Along with being shortlisted for the Client of the Year Award, The Red House was also shortlisted for a RIBA (Royal Institute of British Architects) South West regional award and for two 2016 Michelmores Property Awards, which showcase and celebrate the very best of the South West’s property and construction industry. The Red House was shortlisted in both the ‘Building of the Year’ and ‘Project of the Year with a Value Over £7m’ categories of the Michelmores Property Awards. These shortlists combined demonstrate the national and international attention being generated by Plymouth’s landmark building.
Speaking of the RIBA South West win, Chair of the jury for the awards, Keith Brownlie, said: “Schools should not have to cost so little, nor be built so quickly that their key driver is the satisfaction of ever more aggressive Government targets. Given that they are, one can only hope that they deliver as much as this building does, (and thereafter that their success is not used to justify squeezing budgets and programmes further). The first and lasting lesson that is taught here is that our cities are, in general, blandly monochromatic. Large colourful buildings are normally limited to out-of-town retail parks without much to justify them other than shameless branding.
“When bright, saturated colour is thoughtfully applied to a full urban block the effect is mesmerising. This is not, however, a throwaway gesture – the pivotal location of the site between port and city and the school’s wide community use make a celebratory building seems wholly appropriate. Nor is the colour a diversionary tactic – the school’s ‘teaching through art’ agenda in itself justifies a visual response and the building’s form and elevation treatment are highly civilised despite a limited and economic material palette.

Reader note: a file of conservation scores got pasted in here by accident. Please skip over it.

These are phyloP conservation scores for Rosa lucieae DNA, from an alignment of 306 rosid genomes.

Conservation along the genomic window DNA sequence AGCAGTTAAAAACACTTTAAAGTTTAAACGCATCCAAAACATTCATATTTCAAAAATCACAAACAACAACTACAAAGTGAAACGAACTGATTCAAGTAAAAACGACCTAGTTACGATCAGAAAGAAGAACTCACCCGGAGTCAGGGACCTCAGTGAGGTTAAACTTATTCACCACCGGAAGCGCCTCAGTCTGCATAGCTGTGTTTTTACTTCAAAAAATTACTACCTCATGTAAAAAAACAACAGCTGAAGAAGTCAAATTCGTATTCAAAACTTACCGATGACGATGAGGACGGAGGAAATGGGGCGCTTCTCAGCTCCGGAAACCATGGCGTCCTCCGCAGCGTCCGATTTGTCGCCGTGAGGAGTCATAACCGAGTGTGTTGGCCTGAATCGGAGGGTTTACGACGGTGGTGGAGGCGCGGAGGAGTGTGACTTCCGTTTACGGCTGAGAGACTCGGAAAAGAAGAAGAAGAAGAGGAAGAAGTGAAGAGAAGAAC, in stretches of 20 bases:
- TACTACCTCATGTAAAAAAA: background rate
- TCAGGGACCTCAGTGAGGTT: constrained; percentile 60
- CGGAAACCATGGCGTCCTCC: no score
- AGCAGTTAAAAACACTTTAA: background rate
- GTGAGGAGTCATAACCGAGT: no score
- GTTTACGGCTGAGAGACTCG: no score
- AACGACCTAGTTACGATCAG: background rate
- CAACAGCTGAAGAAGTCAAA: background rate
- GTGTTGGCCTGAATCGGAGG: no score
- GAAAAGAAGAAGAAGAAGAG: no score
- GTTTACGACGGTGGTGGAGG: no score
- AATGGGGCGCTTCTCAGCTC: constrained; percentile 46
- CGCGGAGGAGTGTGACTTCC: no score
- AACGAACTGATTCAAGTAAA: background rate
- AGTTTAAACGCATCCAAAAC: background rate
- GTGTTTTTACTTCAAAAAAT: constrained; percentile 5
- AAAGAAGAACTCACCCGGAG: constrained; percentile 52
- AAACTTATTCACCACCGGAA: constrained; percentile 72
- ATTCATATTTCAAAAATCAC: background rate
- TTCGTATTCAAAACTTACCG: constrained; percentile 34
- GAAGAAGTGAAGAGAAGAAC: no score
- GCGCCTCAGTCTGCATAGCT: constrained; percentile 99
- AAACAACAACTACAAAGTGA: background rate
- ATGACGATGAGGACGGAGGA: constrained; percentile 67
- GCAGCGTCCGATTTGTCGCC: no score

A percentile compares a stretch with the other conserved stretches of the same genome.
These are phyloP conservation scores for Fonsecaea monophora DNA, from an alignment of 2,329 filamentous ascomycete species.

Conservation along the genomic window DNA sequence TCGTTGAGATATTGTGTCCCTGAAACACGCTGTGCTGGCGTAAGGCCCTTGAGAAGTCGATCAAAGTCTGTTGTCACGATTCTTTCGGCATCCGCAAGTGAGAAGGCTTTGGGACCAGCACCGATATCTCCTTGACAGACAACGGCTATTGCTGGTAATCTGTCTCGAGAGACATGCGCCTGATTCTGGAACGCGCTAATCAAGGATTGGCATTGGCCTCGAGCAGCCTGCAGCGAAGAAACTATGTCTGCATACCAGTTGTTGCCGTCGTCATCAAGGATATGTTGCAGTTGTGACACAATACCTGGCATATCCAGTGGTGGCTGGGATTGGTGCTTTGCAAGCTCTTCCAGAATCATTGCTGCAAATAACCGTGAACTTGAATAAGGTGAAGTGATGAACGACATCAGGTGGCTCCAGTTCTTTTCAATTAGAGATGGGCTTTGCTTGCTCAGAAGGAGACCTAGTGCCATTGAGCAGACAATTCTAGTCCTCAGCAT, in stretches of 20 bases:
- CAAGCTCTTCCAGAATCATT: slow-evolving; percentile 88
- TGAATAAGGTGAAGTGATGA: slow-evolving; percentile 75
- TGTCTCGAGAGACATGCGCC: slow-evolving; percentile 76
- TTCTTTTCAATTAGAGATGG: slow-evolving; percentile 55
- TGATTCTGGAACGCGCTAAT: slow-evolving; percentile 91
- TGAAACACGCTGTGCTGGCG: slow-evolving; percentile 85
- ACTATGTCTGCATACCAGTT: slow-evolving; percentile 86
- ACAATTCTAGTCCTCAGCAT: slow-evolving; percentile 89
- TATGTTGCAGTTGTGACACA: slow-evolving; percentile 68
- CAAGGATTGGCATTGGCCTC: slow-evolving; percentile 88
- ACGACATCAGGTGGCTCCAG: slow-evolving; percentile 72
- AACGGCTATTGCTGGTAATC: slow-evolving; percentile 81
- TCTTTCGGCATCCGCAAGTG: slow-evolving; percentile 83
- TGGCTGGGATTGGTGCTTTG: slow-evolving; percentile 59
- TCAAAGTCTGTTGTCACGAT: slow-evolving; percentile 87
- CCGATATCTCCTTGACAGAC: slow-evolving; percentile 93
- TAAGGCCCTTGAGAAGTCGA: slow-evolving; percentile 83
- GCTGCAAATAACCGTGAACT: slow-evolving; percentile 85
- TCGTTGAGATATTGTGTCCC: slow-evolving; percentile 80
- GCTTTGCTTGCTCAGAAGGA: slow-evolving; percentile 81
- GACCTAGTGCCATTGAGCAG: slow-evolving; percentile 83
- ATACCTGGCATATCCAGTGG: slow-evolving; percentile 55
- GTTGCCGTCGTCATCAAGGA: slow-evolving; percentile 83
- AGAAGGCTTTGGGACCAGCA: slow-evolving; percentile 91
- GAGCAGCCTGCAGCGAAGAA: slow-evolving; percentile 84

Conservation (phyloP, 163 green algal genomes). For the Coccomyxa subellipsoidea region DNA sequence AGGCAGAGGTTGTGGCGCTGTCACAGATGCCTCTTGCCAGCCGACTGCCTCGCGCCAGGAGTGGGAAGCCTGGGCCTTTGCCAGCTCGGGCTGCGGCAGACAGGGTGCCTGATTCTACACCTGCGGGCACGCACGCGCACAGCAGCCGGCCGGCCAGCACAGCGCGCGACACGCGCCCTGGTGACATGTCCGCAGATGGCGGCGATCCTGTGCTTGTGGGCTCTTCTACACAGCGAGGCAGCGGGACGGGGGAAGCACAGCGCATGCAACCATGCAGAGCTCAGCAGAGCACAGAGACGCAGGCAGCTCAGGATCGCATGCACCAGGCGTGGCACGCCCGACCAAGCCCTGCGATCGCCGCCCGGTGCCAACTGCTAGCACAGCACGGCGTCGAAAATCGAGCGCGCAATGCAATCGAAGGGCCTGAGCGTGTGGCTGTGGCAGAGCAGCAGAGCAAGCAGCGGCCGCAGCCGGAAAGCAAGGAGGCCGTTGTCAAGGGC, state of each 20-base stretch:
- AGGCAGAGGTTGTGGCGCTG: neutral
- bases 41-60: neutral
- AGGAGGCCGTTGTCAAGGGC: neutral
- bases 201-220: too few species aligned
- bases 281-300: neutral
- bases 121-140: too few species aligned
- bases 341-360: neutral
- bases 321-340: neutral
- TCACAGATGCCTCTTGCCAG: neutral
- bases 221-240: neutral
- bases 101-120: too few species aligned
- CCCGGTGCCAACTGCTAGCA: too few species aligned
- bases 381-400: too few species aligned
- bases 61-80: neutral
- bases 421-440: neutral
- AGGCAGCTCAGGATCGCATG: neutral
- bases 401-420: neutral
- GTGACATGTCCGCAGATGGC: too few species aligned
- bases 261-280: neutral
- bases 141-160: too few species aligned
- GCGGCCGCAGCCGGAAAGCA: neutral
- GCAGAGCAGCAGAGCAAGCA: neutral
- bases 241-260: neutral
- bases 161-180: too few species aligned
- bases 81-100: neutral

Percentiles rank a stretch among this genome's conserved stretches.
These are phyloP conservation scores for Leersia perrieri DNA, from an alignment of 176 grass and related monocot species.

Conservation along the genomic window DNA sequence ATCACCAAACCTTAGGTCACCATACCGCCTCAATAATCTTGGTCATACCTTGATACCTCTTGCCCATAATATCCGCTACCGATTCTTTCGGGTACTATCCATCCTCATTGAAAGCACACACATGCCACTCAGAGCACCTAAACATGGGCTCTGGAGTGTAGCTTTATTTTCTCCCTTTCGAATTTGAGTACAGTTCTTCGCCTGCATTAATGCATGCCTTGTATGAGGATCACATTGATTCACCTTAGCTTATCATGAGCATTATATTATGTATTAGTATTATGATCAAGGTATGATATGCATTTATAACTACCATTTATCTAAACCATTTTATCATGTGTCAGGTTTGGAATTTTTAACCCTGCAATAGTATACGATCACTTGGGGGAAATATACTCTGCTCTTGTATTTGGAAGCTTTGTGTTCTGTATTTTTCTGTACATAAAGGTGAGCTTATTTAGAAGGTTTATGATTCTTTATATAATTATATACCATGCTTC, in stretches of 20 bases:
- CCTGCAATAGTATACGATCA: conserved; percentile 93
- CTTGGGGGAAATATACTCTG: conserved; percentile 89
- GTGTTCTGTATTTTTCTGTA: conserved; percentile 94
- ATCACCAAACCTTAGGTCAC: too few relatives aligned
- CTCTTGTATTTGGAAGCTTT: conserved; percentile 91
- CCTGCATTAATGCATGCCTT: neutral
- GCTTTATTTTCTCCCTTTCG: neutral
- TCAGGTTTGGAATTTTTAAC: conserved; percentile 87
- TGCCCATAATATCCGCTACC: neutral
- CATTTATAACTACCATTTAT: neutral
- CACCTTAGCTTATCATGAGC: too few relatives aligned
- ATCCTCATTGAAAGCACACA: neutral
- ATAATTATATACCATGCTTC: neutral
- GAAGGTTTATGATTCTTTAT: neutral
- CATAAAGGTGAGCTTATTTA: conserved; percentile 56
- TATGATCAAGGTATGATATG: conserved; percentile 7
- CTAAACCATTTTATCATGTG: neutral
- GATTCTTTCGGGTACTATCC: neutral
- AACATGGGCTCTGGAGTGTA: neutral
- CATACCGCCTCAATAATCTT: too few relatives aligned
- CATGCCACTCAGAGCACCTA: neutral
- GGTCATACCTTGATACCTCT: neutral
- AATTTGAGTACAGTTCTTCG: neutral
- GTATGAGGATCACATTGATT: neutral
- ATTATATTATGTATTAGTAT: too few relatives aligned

“The very loose structure necessary for teaching hundreds of children of every age in a largely open-plan environment is arrestingly unconventional. This is a complex and challenging project made to look rather effortless in practice. Quality and consistency of architectural thinking is evident throughout, and the building delivers an impressive and significant addition to the cityscape. This is an intelligent design and the architects’ success in delivering a great project on an extraordinarily constrained budget and programme is recognised and applauded by the jury.”
To mark the school’s journey, Feilden Clegg Bradley Studios (FCBStudios) has created a new film, ‘The Red House’. Looking through the eyes of children and staff to capture both the philosophy and everyday life of the school, ‘The Red House’ film premiered in London at Tate Modern as part of the Making Learning symposium.
Directed by former BBC documentary Film Director, Clare Hughes, the nine-minute film features interviews with: Andy Theobald, Partner at FCBStudios, who won RIBA South West Project Architect of the Year in 2016 for his work on The Red House; Dave Strudwick, Headteacher of Plymouth School of Creative Arts; and Professor Andrew Brewerton, Principal of Plymouth College of Art and Chair of Governors at Plymouth School of Creative Arts.
Clare Hughes, a Partner at FCBStudios, said: “As a former Film Maker for the BBC, it is now my great privilege to work for an architecture practice where I use film to communicate the importance of design in education and the arts. Plymouth School of Creative Arts are one of the most inspiring clients we have ever had the pleasure of collaborating with and the making of this film was as life-enhancing as making the school itself.”
Speaking of the founding of Plymouth School of Creative Arts, Professor Andrew Brewerton said: “The space of learning offers or withdraws the possibility of learning. With its art college ethos, our school needed a particular kind of learning environment, in which open discursive studio spaces and specialist workshops are complemented by sprung dance floors, a theatre auditorium, science and technology labs and separate kitchen facilities for school dinners and culinary art. As a formative principle, space does not contain energy, it is energy that creates space.”